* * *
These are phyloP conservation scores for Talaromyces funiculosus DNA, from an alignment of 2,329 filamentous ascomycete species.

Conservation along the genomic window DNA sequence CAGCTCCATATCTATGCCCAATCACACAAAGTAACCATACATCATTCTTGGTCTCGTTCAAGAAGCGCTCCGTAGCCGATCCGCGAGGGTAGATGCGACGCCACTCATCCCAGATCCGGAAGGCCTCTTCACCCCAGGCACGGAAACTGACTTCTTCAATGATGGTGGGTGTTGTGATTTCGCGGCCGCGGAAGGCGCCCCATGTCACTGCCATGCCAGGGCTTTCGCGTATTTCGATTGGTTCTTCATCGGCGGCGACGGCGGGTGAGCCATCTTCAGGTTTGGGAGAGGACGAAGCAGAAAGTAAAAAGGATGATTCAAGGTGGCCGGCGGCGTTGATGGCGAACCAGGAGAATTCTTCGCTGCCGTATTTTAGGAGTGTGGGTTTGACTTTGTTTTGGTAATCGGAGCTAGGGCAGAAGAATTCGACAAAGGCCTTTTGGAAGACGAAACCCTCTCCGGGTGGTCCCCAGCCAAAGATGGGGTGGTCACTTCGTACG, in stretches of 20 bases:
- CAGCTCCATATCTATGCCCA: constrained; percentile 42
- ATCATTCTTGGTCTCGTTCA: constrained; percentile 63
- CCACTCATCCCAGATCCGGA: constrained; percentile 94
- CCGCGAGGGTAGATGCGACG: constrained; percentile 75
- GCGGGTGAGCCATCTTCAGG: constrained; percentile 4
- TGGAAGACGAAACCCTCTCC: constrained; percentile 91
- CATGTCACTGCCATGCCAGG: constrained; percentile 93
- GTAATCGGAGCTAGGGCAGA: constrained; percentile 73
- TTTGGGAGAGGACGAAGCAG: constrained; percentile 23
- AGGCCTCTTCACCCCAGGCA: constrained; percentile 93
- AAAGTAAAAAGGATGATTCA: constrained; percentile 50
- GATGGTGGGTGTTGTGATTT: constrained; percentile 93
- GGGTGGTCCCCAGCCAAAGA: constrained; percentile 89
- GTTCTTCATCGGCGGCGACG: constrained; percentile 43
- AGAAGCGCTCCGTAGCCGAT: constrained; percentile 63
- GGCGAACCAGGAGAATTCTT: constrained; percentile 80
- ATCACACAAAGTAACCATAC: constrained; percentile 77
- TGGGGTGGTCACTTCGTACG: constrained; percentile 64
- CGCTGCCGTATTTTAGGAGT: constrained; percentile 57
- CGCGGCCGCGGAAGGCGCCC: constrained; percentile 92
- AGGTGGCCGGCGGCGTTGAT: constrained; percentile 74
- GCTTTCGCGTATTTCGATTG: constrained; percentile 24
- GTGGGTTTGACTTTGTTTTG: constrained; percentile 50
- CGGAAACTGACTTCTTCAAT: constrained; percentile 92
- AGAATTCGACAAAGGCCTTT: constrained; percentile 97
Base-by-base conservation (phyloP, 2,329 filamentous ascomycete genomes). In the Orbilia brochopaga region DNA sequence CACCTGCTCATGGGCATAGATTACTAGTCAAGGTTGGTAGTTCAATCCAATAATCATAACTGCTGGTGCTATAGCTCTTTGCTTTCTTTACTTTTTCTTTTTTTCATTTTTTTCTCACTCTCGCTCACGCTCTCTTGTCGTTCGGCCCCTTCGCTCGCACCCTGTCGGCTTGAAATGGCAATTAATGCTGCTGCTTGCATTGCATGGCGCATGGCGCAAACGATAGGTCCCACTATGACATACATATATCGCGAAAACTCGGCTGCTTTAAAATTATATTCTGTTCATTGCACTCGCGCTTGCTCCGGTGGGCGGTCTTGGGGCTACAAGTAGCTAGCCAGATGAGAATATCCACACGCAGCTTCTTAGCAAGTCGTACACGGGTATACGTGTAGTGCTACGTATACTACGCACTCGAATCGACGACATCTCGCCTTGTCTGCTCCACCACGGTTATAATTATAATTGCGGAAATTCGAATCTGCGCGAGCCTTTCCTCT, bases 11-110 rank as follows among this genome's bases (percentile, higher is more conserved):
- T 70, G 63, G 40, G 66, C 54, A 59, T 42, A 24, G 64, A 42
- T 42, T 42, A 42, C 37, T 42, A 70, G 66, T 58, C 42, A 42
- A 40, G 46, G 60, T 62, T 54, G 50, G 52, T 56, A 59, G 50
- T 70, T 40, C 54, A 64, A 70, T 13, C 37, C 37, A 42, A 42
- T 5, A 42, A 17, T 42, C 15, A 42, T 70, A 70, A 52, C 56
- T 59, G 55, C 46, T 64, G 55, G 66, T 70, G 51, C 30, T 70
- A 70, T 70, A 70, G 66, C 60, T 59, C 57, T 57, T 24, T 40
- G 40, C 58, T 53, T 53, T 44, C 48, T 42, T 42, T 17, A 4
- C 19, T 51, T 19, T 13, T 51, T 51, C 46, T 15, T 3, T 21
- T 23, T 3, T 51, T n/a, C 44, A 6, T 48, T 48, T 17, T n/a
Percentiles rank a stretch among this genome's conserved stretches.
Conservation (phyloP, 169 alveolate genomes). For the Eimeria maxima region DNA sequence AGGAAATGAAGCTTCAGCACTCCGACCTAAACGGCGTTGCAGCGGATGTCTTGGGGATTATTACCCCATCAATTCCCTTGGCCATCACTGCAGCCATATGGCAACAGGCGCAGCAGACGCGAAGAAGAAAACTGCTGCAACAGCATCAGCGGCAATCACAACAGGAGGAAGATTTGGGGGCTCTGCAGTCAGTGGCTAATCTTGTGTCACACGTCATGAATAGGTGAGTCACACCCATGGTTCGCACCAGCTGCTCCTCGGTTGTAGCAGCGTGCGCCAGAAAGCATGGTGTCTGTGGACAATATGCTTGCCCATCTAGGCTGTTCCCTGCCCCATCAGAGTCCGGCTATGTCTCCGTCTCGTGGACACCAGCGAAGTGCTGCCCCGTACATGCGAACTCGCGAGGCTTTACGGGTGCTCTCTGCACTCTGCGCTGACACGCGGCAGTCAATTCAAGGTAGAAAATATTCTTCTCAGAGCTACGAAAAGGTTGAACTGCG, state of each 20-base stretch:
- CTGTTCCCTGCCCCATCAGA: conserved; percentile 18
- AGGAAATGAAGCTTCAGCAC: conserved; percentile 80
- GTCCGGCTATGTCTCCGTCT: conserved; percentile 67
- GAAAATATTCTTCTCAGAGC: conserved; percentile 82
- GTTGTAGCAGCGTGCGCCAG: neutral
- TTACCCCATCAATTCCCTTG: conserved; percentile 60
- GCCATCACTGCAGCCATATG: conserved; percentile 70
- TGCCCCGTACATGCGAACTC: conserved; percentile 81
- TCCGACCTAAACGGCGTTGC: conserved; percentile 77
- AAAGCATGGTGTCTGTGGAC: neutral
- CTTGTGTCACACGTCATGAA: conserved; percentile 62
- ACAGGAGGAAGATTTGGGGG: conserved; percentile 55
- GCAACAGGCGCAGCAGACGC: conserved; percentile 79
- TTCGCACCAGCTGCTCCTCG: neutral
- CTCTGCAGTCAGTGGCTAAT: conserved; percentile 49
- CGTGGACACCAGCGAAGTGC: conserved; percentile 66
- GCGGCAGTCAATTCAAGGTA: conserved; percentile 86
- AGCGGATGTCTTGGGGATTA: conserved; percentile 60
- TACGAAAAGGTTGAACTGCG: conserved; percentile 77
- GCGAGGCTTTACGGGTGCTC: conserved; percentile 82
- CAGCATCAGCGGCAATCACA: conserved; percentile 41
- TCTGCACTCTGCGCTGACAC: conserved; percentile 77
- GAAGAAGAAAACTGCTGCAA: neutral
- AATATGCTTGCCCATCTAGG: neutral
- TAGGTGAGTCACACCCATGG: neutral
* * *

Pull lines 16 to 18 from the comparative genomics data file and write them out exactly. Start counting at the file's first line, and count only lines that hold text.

- GTTCTTCATCGGCGGCGACG: constrained; percentile 43
- AGAAGCGCTCCGTAGCCGAT: constrained; percentile 63
- GGCGAACCAGGAGAATTCTT: constrained; percentile 80